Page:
So I can tell you this much: in Turkey there has been a constant accumulation of rage, anger and frustration. Until very recently, people didn’t believe there was a way to get rid of the status quo, the establishment. But now they look at the recent local elections in March 2019, when the opposition in general won all the big municipalities, such as Istanbul, Ankara, Izmir, the whole Mediterranean coast and all the Kurdish provinces. It was a shocking experience for the government. Now people actually believe in change. It’s not just that they are being victimised and they are angry and they can’t do anything. They have learned that when they come together they can actually win, as we did in the recent elections. So now we are getting ready for our final battle with AKP.

AB: Tell me more about what everyday life is like in the Kurdish majority regions of Turkey. Yesterday we were told that the Kurdish language is suppressed and cannot be spoke even in parliament.

: That question is best answered by looking at the situation of local government, because it is local governments that interacts with people on a daily basis. Turkey has had a policy, since the foundation of the republic, where the Kurdish language and culture has been perceived as a major threat to the national existence and security of the Turkish republic. It is very strange. By profession I am a cultural anthropologist and I don’t understand why a language and a culture is perceived as a threat. It’s just language and culture, for god’s sake. The problem is, I think, the politicisation of language and culture as the main marker of national identity.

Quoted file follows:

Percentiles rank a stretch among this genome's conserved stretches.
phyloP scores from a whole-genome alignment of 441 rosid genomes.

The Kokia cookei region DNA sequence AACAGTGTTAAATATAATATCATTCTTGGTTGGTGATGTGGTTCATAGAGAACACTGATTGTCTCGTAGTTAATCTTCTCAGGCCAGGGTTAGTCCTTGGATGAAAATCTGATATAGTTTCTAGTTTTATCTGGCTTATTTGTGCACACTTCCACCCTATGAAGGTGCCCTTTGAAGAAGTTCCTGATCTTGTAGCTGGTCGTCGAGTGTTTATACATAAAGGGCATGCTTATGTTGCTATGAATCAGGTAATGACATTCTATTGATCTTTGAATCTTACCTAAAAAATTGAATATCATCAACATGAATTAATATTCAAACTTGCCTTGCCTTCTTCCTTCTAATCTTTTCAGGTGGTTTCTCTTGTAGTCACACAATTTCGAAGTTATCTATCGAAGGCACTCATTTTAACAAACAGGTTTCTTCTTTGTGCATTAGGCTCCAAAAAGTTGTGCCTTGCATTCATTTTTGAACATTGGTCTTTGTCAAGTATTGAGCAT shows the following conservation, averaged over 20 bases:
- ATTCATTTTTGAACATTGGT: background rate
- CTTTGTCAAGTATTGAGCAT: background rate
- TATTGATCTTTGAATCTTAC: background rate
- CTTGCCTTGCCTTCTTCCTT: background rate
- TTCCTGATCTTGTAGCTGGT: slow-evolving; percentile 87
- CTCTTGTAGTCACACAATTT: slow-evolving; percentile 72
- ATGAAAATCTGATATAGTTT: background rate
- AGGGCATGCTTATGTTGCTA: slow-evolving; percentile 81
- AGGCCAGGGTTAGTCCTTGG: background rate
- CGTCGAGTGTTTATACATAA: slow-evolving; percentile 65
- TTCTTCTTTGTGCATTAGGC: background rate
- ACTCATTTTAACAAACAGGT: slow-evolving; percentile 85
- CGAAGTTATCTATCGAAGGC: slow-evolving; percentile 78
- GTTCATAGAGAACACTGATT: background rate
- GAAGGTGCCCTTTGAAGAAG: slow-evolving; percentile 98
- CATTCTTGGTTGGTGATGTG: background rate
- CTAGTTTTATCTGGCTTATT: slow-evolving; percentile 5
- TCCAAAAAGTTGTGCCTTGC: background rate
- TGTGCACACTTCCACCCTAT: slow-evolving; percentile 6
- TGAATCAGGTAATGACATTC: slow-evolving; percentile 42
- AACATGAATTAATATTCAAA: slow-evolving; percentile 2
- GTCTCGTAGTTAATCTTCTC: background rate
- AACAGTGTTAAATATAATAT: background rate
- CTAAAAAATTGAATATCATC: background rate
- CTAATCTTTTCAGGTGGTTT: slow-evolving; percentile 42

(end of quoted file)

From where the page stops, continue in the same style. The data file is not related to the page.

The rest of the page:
When Turkey was established in the early 20th century, in 1923 to be precise, and in its formative years from then up to the 1940s, it happened to overlap with the rise of Hitler and other fascists and other crazy ideologies: the madness of modernity. So Turkey was developing its institutions and its foundational ideology within that broader political climate. So they came up with this stupid racist notion of national and cultural identity, that there is only one culture, one language and one race — that there is a oneness to everything. But the problem was that the whole country was based on the remnants of the Ottoman Empire, with its 72 different nations.

So what they did, and this is not just under the republic, it started before that, the Ottomans committed genocide against the Armenians. They removed all the remaining Greeks in a population exchange. The small Jewish community was further marginalised and many of them left after the establishment of Israel. The Alevi people suffered genocide several times. The Kurds staged a total of almost 30 rebellions and all of them were brutally repressed. Then they established a country based on the foundational exclusion of all these non-Turkish and non-Muslim sectors. So this is the pure Turkish founding idea, and that is why the Kurds cannot have any cultural or linguistic expression. Leave aside political expression or some share of sovereign power. So that is the general situation.

But with the local government system since 1999 when we first came to power (21 years ago), we have been able to institute various linguistic and cultural programs here and there, often not through formal institutions or organs, but there was a generalised interest in the Kurdish language and culture. To promote a language and culture you need some institutional and economic support, otherwise it is very difficult. In Australia you have all those Indigenous people. If you do not support them it won't be easy for them to protect and promote their culture, identity and language. Particularly under this very, very aggressive tendency of globalisation everywhere.